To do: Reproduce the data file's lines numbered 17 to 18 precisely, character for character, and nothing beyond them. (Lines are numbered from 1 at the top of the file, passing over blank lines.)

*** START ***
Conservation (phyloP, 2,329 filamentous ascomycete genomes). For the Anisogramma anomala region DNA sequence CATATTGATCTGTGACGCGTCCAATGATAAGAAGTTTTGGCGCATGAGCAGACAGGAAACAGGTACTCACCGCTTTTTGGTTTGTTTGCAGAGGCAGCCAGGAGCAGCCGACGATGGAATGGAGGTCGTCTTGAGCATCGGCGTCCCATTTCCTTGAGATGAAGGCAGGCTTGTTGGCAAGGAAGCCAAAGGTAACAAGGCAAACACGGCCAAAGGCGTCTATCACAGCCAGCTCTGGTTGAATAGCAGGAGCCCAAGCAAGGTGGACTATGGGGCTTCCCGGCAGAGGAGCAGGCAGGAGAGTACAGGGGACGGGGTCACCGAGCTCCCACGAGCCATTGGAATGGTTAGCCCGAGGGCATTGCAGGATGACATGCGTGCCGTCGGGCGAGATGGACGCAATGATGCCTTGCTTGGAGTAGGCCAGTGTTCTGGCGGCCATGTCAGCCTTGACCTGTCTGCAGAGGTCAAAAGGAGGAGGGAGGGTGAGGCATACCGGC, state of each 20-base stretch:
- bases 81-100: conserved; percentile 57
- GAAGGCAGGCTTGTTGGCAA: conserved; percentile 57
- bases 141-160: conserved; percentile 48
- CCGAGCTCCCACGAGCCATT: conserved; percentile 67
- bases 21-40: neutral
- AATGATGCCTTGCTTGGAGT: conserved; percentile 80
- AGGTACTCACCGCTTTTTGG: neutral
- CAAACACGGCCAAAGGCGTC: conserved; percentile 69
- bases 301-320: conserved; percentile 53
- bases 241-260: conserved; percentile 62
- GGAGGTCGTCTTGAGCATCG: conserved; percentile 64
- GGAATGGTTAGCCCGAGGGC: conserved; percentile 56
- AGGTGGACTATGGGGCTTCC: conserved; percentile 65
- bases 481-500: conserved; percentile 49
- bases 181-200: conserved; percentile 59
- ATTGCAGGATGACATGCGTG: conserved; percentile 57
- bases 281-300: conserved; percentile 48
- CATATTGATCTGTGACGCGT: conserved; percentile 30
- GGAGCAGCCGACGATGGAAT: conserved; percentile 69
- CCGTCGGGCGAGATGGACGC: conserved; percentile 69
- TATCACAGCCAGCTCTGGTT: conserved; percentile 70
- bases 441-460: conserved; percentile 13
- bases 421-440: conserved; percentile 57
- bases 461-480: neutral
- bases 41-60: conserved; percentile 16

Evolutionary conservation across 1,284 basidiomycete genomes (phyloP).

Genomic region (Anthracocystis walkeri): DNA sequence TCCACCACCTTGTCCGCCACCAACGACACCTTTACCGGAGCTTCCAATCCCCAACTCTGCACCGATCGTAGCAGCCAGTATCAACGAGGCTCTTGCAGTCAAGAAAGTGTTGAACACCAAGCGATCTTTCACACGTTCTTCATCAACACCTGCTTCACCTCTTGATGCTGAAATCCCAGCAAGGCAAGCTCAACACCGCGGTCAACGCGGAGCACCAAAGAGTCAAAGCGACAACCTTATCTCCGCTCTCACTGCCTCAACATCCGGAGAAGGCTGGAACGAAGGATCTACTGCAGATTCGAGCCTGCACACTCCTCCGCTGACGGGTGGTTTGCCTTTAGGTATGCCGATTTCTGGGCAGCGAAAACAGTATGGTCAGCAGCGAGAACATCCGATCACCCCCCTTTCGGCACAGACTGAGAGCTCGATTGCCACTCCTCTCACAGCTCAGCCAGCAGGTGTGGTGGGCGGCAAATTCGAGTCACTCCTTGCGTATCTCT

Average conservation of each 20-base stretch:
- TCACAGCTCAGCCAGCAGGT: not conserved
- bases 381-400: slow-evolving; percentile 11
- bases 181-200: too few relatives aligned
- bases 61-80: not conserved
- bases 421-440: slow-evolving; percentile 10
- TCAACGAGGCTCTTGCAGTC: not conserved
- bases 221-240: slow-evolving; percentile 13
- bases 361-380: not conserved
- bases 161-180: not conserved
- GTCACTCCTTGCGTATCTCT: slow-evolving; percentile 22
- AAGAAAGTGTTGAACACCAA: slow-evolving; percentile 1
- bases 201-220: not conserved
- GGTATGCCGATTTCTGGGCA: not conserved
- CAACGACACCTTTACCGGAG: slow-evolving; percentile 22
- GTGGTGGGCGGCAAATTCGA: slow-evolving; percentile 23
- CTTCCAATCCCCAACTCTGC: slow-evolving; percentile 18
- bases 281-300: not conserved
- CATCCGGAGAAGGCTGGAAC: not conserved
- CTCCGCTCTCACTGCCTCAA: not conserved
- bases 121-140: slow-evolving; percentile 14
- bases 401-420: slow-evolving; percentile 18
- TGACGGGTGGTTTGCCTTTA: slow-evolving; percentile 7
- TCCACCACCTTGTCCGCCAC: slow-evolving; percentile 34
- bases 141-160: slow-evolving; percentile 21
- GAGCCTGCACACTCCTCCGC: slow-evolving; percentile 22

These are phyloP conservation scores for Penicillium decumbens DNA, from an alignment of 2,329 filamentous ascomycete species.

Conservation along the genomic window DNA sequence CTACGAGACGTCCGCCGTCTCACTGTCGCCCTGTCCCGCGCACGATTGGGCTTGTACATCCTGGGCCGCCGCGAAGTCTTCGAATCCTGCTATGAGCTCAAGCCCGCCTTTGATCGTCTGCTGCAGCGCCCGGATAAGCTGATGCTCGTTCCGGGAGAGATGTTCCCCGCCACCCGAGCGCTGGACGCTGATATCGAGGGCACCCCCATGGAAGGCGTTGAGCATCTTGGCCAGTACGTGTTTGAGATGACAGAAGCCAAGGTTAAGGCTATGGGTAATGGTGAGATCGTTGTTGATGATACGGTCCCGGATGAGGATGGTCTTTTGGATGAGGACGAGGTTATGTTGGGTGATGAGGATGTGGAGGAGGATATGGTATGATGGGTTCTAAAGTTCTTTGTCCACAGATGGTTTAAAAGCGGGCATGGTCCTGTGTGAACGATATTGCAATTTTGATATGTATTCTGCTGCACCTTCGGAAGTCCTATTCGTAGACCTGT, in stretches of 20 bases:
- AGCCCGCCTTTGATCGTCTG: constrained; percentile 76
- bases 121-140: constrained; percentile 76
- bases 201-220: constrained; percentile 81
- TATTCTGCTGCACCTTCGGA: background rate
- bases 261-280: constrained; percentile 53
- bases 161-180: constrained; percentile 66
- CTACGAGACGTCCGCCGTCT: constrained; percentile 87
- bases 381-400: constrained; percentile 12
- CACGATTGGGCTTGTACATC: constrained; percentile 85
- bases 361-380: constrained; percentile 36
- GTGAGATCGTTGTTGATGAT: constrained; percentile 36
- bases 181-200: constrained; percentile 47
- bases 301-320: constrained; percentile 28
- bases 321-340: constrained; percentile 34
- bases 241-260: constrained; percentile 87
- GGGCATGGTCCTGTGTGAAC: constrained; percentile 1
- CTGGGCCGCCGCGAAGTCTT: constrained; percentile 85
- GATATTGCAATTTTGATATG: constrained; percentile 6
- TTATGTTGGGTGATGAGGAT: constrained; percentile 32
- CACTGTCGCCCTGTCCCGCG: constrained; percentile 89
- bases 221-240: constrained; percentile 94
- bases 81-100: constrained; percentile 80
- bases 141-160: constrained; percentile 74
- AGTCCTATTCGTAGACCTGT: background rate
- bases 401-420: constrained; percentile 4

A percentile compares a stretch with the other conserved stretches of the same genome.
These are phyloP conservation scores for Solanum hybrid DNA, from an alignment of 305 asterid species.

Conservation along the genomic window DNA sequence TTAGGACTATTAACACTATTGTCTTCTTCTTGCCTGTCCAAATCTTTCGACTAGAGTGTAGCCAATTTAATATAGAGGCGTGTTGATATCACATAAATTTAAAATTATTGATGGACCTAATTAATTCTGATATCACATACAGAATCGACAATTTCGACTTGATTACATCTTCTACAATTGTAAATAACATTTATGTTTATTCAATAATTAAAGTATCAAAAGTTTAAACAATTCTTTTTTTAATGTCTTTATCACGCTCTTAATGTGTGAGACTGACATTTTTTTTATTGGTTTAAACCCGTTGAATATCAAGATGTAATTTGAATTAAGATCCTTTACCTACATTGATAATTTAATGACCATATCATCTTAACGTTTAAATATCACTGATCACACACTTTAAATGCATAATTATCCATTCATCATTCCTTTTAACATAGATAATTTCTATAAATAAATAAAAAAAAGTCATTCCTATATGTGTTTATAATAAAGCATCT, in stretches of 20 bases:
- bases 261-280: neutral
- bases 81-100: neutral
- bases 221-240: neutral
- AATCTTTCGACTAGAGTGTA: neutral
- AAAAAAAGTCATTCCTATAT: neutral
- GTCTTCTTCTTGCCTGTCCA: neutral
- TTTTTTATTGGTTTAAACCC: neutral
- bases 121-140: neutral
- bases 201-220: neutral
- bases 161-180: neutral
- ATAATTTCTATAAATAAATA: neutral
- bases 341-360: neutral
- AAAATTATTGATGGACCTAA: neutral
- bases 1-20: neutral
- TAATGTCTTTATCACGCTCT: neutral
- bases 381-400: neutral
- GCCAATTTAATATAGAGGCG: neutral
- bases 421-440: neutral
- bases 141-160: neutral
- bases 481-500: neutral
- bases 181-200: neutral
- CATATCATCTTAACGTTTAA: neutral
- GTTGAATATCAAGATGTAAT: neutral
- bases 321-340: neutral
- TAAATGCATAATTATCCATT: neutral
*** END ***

- ATTGCAGGATGACATGCGTG: conserved; percentile 57
- bases 281-300: conserved; percentile 48